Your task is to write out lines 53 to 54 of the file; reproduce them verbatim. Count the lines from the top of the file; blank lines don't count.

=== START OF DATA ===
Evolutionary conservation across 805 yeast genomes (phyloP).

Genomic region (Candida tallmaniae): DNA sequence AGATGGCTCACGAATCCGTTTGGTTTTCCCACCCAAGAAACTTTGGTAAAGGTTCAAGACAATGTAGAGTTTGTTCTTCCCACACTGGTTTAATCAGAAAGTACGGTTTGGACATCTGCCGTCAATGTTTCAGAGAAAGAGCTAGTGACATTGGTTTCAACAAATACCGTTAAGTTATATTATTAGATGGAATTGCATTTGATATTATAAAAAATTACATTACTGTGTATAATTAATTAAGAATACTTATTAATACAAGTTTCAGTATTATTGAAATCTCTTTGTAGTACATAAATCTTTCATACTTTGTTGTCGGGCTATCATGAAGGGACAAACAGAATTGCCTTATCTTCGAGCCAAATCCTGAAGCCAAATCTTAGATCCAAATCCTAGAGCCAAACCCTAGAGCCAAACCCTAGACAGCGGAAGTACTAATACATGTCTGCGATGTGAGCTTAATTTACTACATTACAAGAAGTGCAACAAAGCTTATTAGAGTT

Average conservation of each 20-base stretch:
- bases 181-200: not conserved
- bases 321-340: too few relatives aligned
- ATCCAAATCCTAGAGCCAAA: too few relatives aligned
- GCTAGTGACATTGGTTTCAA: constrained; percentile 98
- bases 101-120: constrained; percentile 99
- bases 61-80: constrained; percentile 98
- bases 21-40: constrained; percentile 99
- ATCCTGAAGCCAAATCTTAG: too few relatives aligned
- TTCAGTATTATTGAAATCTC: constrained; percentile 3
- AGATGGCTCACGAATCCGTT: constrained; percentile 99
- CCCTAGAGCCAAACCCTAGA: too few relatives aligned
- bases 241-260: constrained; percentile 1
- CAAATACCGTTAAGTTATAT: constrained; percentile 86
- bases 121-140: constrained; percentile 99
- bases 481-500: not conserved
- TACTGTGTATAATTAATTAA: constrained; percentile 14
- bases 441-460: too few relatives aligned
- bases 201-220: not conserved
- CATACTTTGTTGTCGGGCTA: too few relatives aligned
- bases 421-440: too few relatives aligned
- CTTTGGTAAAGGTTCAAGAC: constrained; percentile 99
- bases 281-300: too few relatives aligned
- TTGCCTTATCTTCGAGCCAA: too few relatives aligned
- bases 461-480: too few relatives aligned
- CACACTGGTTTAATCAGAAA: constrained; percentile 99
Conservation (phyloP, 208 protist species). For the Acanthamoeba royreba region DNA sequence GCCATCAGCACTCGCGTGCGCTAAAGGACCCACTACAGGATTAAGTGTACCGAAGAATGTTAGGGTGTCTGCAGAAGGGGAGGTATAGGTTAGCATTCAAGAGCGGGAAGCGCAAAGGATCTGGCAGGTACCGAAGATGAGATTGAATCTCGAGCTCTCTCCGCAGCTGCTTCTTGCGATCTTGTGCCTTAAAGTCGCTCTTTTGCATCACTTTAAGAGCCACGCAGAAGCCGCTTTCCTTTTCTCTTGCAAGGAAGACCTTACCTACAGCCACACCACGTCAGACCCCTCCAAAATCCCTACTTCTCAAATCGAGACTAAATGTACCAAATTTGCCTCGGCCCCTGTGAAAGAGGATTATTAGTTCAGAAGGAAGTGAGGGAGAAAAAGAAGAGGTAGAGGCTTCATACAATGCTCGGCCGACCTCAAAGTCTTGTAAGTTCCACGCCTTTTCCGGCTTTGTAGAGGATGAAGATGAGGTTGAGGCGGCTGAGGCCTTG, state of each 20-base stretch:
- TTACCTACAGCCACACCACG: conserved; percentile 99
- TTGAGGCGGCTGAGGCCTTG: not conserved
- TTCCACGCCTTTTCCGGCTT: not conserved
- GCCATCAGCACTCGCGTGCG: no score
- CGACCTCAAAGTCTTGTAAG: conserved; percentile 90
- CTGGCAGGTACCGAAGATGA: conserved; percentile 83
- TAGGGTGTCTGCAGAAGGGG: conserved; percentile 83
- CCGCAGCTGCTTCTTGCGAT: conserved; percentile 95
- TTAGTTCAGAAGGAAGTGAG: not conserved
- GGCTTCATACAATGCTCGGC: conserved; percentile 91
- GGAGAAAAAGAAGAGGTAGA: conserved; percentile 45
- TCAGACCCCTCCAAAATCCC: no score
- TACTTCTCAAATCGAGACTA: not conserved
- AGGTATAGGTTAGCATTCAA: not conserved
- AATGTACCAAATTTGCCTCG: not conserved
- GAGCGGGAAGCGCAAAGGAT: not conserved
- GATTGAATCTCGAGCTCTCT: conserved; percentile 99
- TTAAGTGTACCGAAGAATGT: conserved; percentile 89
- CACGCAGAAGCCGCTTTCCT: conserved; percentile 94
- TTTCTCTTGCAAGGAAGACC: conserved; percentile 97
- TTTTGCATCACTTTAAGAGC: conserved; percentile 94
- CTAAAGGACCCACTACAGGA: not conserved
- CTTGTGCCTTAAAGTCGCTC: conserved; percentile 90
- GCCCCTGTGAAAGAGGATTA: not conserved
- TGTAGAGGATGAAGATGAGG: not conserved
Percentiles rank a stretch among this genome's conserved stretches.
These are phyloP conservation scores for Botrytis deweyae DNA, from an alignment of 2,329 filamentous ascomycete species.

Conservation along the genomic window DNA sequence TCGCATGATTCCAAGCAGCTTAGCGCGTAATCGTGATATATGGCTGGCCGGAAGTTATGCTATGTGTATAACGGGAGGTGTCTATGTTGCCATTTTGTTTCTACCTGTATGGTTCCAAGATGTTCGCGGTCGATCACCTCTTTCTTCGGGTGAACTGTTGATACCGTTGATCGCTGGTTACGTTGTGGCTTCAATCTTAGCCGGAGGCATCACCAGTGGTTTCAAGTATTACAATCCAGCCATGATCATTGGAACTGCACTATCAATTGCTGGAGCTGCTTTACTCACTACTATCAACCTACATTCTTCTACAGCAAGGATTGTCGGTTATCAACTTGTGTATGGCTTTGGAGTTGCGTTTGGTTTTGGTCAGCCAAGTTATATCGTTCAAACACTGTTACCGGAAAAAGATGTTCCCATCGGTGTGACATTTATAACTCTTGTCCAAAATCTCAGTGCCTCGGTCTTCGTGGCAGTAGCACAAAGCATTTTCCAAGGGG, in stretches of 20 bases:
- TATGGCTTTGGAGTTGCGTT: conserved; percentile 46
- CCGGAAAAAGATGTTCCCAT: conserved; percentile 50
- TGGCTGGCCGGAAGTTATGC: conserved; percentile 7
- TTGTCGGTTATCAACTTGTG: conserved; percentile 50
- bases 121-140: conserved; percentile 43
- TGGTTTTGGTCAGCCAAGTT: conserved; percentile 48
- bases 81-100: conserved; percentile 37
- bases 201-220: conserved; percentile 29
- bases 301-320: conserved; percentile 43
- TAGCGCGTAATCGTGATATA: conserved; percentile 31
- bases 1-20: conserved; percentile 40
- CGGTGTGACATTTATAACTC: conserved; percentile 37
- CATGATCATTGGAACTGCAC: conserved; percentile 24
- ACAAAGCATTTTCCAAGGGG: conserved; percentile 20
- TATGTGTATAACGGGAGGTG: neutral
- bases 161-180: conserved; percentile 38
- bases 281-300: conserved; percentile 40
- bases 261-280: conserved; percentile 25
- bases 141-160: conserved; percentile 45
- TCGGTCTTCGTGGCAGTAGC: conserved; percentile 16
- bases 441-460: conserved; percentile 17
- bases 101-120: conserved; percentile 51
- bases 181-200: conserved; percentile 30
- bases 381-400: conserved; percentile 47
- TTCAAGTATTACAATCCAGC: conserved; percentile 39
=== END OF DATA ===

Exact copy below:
- GCCCCTGTGAAAGAGGATTA: not conserved
- TGTAGAGGATGAAGATGAGG: not conserved